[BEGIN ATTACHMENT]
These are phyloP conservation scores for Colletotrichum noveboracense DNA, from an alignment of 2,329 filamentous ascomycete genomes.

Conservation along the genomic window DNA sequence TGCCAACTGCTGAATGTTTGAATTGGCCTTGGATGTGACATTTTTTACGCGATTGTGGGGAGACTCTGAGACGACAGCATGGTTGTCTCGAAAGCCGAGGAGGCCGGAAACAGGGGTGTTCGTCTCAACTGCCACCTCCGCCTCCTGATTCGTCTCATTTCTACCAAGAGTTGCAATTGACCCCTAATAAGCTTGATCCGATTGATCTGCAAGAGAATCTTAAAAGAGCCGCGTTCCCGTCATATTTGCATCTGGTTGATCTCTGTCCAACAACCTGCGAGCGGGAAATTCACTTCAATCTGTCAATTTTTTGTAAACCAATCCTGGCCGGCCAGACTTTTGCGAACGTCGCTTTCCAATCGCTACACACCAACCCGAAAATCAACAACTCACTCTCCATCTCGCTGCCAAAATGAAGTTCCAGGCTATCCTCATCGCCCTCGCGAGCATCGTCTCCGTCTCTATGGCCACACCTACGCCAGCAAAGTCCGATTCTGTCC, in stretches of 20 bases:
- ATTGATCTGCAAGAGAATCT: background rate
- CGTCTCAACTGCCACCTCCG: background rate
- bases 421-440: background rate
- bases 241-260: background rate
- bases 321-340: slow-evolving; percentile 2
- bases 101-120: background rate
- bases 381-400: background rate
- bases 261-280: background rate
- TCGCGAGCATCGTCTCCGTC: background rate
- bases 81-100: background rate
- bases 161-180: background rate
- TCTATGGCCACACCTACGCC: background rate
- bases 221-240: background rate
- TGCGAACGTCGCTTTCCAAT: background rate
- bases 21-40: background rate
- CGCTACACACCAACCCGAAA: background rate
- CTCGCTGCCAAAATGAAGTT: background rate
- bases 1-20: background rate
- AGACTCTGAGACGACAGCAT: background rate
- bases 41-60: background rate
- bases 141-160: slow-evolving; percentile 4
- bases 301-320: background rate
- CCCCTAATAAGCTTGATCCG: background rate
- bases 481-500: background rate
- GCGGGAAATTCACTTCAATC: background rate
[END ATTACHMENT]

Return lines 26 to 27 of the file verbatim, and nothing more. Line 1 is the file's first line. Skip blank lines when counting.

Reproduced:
- bases 481-500: background rate
- GCGGGAAATTCACTTCAATC: background rate